Lawsuit May Decide Who Owns Your Twitter Account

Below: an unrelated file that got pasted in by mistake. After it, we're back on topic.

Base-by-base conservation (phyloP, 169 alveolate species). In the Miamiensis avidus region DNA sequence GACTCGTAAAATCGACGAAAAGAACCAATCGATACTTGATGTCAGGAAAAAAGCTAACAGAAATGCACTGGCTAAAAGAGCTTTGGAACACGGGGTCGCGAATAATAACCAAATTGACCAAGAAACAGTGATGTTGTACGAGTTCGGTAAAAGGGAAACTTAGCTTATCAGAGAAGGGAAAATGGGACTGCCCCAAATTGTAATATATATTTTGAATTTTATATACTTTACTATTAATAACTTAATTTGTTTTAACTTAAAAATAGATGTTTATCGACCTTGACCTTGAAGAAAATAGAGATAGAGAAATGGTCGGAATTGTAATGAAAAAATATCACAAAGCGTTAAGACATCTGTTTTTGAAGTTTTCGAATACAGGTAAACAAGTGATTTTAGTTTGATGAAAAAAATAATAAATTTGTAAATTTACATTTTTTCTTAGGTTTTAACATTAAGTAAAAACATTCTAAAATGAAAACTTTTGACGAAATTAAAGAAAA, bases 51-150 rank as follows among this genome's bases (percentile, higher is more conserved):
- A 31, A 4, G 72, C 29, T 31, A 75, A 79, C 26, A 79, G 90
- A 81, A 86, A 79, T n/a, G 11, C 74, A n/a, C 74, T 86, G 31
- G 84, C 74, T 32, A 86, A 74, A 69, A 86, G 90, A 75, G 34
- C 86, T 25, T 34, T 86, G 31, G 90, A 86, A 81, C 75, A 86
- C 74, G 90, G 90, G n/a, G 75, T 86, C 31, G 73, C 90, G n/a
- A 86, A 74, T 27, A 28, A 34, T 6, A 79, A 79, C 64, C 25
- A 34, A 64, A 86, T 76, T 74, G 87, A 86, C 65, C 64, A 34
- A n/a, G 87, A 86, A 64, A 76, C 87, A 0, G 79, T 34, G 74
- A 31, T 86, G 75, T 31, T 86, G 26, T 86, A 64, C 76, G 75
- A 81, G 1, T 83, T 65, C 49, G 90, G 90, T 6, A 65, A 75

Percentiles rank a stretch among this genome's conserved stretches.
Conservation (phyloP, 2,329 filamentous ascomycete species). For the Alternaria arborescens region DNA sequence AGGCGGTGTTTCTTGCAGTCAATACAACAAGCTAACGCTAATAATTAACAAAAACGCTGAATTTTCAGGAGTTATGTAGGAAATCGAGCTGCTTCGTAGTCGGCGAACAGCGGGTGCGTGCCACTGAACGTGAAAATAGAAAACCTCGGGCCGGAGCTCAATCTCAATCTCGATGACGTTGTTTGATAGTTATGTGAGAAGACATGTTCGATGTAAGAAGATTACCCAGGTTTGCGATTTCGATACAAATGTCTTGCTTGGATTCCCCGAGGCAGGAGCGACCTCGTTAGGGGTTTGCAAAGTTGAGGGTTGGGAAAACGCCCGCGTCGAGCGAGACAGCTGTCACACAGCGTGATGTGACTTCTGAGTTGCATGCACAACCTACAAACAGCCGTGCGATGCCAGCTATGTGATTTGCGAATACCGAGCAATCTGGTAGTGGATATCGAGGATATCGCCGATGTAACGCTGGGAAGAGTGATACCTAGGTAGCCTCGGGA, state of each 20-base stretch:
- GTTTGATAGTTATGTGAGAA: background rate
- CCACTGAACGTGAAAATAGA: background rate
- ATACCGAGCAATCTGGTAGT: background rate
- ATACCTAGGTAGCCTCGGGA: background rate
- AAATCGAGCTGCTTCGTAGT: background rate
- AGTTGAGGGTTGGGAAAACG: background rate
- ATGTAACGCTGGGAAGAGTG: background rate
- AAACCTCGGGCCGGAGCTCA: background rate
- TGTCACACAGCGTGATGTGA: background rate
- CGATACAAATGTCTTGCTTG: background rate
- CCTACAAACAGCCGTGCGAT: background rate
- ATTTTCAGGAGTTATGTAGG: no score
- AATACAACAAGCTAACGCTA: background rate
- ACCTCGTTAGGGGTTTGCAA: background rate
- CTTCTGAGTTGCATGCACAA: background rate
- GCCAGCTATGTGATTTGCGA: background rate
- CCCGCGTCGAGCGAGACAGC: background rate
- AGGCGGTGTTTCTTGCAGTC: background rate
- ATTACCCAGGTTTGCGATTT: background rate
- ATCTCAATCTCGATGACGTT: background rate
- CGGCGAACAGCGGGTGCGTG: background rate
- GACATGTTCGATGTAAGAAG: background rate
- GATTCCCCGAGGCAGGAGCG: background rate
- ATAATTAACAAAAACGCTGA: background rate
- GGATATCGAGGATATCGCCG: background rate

An Oakland writer might be the subject of a precedent-setting lawsuit to decide to whether or not a business can expropriate the Twitter feeds of current and former employees. Noah Kravitz garnered 17,000 Twitter followers as a product reviewer and publicist for the site PhoneDog, The Guardian reported. He left the company with the understanding that he could keep the account for personal use, so long as he tweeted on behalf of the company from time to time. Then his former employer sued on the theory that Kravitz has stolen the company’s customer database. PhoneDog is seeking $2.50 per follower in damages, which would amount to a total of $340,000, The Guardian reports. Kravitz, who is now the editor-at-large for, is suing PhoneDog for backpay, as he announced on a wildly popular KQED Forum broadcast this morning. He expects the company launched this counter-suit for leverage, and he compared his resignation to “an amicable divorce” that required the divvying of assets — including social media. That said, it could have far-reaching consequences.

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